Many customer-centric organizations are using Voice of the Customer (VoC) data to enable them to understand their customer journeys, which facilitates the ability to keep customers satisfied and coming back.
Some businesses are unsure of just how to effectively use VoC metrics, and much of the confusion derives from the fact that they are underutilizing the most valuable VoC feedback they have gathered. This article will tell you about the VoC metrics that you should focus on, and those you may have been ignoring.
The term “Voice of Customer” is a term that was coined by Abbie Griffin and John R. Hauser in a 1993 MIT Marketing Science paper, and it refers to a marketing technique that involves interviewing or surveying customers about their experiences, desires, expectations, understandings, and needs in relation to a given product, service or industry — in short it tells businesses what their customers really think. The actionable insights that are produced, referred to as VoC metrics, are organized in a manner that enables a company to set priorities and goals that are more consistent with those of their customers, which in the end, result in a greater ROI for the company. It’s a win-win opportunity for both the company and the customer, and the results enable the optimization of the customer journey through the creation of a customer-centric business model.
The Customer Journey Map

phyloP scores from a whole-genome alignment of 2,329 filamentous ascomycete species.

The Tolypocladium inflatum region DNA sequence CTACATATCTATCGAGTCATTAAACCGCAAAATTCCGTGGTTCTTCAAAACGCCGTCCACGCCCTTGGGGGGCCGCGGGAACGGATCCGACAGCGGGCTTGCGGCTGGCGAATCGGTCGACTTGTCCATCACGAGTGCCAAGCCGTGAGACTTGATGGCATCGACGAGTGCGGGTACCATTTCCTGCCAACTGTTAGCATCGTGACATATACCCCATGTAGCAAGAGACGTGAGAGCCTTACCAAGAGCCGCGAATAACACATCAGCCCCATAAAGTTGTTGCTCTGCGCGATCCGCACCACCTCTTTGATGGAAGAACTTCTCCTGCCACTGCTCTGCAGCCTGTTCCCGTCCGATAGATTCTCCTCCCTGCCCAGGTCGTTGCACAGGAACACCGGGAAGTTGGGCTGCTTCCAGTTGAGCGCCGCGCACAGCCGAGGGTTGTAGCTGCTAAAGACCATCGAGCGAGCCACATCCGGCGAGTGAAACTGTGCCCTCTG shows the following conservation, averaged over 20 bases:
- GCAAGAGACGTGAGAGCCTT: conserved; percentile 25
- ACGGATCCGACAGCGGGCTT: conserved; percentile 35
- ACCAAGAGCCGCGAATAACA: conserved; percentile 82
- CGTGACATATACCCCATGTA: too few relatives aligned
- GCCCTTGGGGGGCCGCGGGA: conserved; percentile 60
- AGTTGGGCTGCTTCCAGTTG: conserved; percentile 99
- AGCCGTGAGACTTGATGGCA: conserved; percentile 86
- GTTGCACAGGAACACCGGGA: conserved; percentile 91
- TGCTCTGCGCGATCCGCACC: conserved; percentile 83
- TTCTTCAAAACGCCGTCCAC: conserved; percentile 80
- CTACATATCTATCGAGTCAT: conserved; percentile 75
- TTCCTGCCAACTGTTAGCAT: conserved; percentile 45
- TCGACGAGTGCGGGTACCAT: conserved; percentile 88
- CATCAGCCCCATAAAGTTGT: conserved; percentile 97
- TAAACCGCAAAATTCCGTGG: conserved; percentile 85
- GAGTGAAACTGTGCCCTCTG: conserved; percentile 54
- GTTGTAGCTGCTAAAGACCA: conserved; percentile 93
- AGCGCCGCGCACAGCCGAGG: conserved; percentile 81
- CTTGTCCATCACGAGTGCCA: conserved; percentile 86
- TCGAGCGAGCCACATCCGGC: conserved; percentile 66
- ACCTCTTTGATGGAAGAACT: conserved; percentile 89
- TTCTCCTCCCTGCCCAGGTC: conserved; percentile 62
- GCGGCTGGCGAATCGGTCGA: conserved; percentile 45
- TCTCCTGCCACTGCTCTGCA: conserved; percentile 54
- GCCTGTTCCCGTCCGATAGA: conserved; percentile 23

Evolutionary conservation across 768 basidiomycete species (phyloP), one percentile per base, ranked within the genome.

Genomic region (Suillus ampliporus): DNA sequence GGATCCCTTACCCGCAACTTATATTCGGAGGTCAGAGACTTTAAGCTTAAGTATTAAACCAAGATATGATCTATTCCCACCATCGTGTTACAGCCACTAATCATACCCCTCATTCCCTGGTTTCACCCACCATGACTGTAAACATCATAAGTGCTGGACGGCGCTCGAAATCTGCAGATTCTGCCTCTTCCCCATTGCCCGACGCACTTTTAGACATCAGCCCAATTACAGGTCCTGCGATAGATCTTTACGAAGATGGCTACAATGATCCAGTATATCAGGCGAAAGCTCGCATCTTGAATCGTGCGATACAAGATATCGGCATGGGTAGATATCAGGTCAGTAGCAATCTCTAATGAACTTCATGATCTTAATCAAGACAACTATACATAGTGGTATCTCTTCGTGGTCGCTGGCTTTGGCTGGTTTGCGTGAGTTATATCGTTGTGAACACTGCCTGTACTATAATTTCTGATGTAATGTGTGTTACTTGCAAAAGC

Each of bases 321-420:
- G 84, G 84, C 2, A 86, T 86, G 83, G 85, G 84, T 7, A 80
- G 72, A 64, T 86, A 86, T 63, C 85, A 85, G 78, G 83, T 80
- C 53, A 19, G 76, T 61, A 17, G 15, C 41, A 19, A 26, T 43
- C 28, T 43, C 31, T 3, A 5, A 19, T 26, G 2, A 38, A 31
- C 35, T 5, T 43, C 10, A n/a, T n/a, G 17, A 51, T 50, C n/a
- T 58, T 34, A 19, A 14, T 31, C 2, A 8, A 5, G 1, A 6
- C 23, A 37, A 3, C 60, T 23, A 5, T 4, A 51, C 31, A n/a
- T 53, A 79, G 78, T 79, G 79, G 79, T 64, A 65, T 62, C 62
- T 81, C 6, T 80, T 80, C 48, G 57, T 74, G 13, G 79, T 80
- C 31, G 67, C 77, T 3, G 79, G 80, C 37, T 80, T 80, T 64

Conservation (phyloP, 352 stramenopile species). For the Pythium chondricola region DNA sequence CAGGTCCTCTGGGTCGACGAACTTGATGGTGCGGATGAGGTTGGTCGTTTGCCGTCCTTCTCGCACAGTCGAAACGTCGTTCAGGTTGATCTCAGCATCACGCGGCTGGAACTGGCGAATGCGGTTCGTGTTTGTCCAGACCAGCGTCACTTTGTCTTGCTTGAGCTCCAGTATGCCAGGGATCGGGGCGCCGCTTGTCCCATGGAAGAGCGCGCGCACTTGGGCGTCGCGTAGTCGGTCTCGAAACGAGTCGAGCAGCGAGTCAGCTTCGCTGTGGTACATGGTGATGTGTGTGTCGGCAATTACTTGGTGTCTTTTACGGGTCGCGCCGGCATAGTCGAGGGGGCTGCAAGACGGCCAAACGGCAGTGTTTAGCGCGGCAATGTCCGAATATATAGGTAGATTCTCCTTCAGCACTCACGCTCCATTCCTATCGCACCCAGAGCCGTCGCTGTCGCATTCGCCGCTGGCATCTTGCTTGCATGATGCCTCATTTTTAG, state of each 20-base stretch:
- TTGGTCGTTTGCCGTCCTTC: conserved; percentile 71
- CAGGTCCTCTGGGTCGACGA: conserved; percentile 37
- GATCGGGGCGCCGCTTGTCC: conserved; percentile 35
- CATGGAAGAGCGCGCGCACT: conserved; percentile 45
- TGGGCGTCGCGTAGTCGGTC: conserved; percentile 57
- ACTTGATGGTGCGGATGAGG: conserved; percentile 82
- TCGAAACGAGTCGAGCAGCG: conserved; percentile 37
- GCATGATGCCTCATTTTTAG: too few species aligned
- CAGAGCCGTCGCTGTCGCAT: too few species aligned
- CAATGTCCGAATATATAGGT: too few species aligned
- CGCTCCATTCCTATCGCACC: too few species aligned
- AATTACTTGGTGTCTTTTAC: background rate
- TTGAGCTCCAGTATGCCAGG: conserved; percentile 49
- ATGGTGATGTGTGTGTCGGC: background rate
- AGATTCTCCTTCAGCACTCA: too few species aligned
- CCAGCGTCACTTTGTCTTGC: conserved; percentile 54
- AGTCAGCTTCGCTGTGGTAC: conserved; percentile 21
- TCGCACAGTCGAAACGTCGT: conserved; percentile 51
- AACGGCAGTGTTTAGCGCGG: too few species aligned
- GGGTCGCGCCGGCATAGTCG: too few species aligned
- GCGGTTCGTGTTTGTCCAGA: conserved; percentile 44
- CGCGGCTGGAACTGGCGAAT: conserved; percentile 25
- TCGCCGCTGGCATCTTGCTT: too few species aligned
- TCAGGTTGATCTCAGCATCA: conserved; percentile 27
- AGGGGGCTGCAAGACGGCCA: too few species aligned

The metrics collected via VoC are a vital part of the creation of a customer journey map. This provides businesses with a method of understanding the path a customer follows from the time they first hear about your business, consider using a product, service or business, through the acquisition of and use of the product or service, ending with the final interactions with the business.
The customer journey map provides a business with key insights and more of an intimate look at the customer touchpoints — the places where the customer and the business interact — and enables business leaders to cultivate an empathetic viewpoint of what their customers go through, what they experience, and ultimately, their satisfaction, or lack thereof, with the experience, and how it can be improved. It also illustrates the “pain points,” that is, those spots within the customer journey that are troublesome and need to be addressed.